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Leon Kaye headshot

The 7 Reasons Why Environmental Restoration Lags Worldwide

By Leon Kaye

According to the World Resources Institute (WRI), one-quarter of the world’s land mass has suffered environmental degradation over the past 50 years. The costs have totaled at least $6.3 trillion in lost ecosystem services; on the flip side, there is massive investment potential in repairing all these lands. The challenge, however, is finding ways to make land restoration more enticing for investors.

A report WRI issued earlier this week suggests seven essential steps by which governments and the private sector can find ways to make ecosystems restoration an attractive financial proposition. The results would include more food grown, improved energy efficiency and of course, better air and water quality.

So what is getting in the way of restoring forests and other remediation efforts worldwide?

Environmental and social benefits are of little value to private investors

The restoration of forests and other lands creates clearly results in a huge net positive for citizens and businesses. The problem is that conventional financial metrics give no value to environmental and social benefits. WRI suggests both the public and private sectors adopt accounting measures that assign a value to benefits such as carbon sinks, improved farmland and clean water. An additional suggestion is the adoption of a payments for ecosystems services (PES), which pay landowners and farmers to adopt practices that promote environmental stewardship.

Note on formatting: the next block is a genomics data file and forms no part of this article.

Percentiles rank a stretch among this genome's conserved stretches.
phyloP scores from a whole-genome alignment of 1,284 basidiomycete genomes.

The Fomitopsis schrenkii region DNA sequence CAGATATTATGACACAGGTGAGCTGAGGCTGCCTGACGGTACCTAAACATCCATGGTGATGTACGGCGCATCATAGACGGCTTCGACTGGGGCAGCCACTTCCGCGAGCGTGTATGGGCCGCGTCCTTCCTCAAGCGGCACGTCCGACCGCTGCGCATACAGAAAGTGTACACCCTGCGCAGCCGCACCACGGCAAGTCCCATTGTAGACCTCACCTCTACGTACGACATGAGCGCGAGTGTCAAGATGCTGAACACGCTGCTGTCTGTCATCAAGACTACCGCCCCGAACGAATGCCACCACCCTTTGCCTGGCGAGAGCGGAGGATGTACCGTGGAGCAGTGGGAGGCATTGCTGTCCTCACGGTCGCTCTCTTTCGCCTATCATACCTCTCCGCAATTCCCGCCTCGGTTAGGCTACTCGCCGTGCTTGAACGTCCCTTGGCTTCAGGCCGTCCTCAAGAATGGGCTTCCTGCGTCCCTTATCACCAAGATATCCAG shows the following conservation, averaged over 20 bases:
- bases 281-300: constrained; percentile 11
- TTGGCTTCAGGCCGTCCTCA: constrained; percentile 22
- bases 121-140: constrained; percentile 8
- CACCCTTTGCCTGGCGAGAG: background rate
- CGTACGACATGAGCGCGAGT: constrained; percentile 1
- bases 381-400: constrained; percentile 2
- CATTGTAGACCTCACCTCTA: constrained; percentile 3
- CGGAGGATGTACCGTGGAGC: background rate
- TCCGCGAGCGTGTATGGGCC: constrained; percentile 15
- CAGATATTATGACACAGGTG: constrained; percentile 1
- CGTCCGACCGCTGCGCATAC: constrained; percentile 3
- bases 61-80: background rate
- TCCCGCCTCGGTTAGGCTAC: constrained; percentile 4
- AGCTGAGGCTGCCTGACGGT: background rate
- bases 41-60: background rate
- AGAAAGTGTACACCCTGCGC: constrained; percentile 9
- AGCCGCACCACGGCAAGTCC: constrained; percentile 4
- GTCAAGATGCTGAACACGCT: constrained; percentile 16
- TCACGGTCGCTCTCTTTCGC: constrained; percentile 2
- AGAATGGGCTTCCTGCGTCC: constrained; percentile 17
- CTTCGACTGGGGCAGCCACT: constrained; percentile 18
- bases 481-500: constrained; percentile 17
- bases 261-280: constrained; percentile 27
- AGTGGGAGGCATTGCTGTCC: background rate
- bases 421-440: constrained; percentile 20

Short-term incentives to degrade lands surpass efforts to restore them

The business case for land restoration is almost impossible to make when governments offer incentives for continued land degradation by incentivizing unsustainable practices in the first place. Examples include Brazil backpedaling on forest production in the quest to boost beef and soy production, or the U.S. federal government continuing subsidies to encourage the production of meat and poultry to the detriment of ecosystems. Eliminating harmful environmental subsidies would be one way to stop this trend, though WRI acknowledges the outsized political influence agribusiness interests have in most countries. Increasing the subsidies for restoration, however, would be one way to counter this ongoing problem.

For most restoration projects, climate access is difficult to access

When it comes to climate finance access, the winners are renewables, energy efficiency and transportation projects; at a first glance, this is understandable as those investments can often generate quick returns. That reality explains why of the $128 billion in funds available for climate finance projects available during 2015, only $7 billion of that amount was available for forest and land restoration. Meanwhile, red tape, especially in developing countries, can result in even more hurdles for such projects. If more governments included land restoration as part of their climate mitigation strategies, more of those funds' monies could find their way to repairing ecosystems.

Environmental budgets are too small to fund big restoration projects